Event Location
2250 EB


Dr. James Tangorra
Associate Professor
Mechanical Engineering
Drexel University
Thursday, November 9, 2017
3:00 p.m. - 4:00 p.m.
2250 EB

“Sensory Mediated Propulsion and Touch in Biorobotic Fins ”

Our studies of fish swimming have revealed that fish use their fins as propulsors and as sensors to swim and navigate by interacting with the fluid and actively contacting the environment. This functionality implies that the mechanics and the sensory and control systems of fins are not designed solely for propulsion, but evolved to satisfy a richer range of objectives.  Based on neuromechanical and behavioral studies of the sunfish, we have developed biorobotic models of the pectoral and median fins that produce the propulsive forces and gaits for steady swimming, hovers, and turns, and which are instrumented with distributed sensors to estimate fin forces and to couple closed-loop pattern generators to the fin’s dynamic interaction with the fluid. These models have been used to investigate sensory-mediated control of fins during swimming and touch and to learn how to exploit biological principles for high performance robotic systems. In this talk, I  will present our understanding of closed-loop control and swimming across the continuum from steady swimming, to maneuver, to unsteady touch and will propose a sensing and control framework for implementation in robotic fins.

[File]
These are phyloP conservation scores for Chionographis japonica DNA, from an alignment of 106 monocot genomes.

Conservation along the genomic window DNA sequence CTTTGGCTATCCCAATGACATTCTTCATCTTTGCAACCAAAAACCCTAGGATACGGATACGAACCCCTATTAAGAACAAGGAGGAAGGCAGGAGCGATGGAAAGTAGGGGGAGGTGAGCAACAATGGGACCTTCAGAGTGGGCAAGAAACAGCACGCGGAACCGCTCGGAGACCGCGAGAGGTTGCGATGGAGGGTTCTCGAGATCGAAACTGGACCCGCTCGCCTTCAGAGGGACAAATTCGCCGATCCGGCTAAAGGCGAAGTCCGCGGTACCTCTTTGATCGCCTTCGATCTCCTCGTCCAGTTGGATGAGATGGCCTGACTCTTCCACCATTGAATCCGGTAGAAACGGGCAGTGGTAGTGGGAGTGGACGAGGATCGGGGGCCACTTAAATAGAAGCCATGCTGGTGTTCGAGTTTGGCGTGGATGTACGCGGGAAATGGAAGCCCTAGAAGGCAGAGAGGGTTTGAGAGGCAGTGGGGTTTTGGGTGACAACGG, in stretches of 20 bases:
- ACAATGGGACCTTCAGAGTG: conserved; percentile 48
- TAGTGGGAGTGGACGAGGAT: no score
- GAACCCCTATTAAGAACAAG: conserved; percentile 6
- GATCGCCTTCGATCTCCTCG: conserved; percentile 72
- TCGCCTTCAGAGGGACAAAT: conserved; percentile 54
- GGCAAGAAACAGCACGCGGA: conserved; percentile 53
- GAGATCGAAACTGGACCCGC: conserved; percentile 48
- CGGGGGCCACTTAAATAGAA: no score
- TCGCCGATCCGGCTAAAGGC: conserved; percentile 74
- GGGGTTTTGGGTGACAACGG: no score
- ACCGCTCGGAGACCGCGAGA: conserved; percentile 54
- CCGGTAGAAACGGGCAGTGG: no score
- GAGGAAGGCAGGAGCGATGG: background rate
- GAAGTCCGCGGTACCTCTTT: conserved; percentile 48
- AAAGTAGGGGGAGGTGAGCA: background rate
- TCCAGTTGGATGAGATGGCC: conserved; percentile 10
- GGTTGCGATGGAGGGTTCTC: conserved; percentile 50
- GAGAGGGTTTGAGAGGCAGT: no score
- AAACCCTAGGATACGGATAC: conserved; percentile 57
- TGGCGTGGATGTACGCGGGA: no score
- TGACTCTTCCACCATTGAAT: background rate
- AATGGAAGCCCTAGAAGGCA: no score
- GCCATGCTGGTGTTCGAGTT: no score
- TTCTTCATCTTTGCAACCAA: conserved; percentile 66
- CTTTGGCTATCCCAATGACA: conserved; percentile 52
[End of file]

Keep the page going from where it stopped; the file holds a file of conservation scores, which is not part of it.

James Tangorra is an Associate Professor of Mechanical Engineering at Drexel University and is the Director of Drexel’s Peace Engineering program. His research focuses on the integration of sensing, control and mechanics in animal movement, with specific interest in aquatic locomotion and human balance. Drexel’s Peace Engineering program trains engineers to work proficiently at the intersection of conflict management and peacebuilding.  The program is the result of a partnership between the U.S. Institute of Peace’s Peace-Tech Lab and Drexel’s College of Engineering that aims to transform peacebuilding using educational and research efforts that integrate engineering approaches with the studies and practices of peacebuilders.

Faculty Host:  Dr. Xiaobo Tan (

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